This would prevent land banking while also lowering real estate taxes on desirable development.

  7. Because there is no free market to speak of: The urban real estate market is, by design, controlled by zoning, permitting, taxation, street design, etc…

    In urban planning, as in just about everything, ‘the free market’ is an aspect and not a dogma.

  8. You are my hero ! You get it right every time. Ideally zoning would limit the amount of parking lots , and it would be useful to have a tax or a penalty that grows with the number of years the property is used for a parking lot .
    At the same time there could be an incentive to build affordable housing, with the incentive decreasing overtime .
    Housing people should always be a higher priority than housing cars .

    The other problem is zoning incentives. In NYC the Floor Area Ratio which grants more height to larger base building encourages lot hoarding, until enough contiguous lots have been assembled to get maximum height. And naturally parking are opened on these lots in the interim.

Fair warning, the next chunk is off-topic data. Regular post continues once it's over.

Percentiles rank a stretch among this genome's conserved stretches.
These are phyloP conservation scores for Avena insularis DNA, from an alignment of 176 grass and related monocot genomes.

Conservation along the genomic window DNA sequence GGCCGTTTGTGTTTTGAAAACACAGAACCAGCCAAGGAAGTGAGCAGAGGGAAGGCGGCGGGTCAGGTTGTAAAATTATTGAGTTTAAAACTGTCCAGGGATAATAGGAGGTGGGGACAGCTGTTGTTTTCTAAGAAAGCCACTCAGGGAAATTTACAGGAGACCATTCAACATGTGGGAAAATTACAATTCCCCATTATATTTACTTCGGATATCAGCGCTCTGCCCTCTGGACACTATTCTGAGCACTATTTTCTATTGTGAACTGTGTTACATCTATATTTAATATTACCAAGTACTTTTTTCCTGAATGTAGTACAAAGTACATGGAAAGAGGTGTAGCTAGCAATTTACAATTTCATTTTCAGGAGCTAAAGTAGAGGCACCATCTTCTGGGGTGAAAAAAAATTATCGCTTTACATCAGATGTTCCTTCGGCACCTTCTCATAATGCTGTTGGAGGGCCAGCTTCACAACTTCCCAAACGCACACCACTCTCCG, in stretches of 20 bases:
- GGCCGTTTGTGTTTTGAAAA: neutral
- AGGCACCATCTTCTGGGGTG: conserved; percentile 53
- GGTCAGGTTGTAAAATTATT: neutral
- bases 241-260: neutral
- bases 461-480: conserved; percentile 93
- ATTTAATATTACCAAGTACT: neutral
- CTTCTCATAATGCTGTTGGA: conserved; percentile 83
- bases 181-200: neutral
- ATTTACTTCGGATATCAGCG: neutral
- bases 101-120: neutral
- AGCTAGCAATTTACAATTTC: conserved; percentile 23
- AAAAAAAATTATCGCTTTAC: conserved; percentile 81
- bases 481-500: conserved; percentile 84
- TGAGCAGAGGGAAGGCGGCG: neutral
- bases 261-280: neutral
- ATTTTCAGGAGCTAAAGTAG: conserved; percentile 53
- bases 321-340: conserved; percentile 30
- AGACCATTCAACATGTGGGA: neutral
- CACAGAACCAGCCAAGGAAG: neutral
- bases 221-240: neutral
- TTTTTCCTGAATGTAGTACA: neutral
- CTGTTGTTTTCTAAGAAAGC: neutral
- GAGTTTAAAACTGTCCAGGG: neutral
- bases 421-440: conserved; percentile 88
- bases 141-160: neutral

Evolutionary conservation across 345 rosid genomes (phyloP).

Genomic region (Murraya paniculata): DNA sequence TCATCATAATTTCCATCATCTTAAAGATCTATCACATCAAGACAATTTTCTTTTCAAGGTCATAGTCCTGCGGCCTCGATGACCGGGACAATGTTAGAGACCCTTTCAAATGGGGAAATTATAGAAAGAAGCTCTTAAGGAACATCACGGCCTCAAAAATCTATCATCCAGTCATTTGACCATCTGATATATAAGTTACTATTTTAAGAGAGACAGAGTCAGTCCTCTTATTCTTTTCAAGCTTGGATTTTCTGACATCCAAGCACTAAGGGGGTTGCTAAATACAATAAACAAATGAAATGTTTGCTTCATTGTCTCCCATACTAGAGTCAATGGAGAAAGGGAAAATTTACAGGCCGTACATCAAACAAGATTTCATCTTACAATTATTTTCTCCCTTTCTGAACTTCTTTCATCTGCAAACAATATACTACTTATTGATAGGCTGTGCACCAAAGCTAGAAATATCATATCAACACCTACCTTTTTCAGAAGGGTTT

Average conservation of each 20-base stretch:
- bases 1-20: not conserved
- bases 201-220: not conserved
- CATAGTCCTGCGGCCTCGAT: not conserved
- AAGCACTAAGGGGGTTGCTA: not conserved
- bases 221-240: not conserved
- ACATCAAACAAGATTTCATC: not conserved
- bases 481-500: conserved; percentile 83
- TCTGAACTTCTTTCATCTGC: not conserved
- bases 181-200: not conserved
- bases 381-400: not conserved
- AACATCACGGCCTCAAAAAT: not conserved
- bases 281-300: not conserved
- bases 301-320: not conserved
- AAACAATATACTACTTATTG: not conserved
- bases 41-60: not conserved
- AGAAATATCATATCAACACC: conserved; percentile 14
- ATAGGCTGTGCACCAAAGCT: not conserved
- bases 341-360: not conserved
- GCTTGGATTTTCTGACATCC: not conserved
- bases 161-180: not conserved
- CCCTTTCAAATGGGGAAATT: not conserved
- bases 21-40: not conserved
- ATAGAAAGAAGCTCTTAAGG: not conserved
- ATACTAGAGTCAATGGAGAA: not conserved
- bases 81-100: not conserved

9. Yes, just get the government out of the way and see all the complex problems of urbanism solve themselves. Worked well in Florida.

  10. Well gee, the parking garage I use already applies almost a 25% tax. How high would you like it to be?

  11. Maybe I’m just too stupid: I honestly have no idea what any of your comment or clarification means.

  12. Land Value Taxes do not get passed on to the consumer. The idea behind a land value tax is that it strongly encourages putting the land to productive use. In the event of an idle lot just sitting there, the ‘owner’ would either sell the land or they would build on it (i.e. making an actual parking structure, much more efficient use of space). And by doing this, he would be more economically efficient, would be able to handle more customers, would likely collect more revenue even while keeping prices stable or dropping them.

    They can of course try and pass it on to the consumer, but what will ultimately happen is a competitor will do what I described above and win.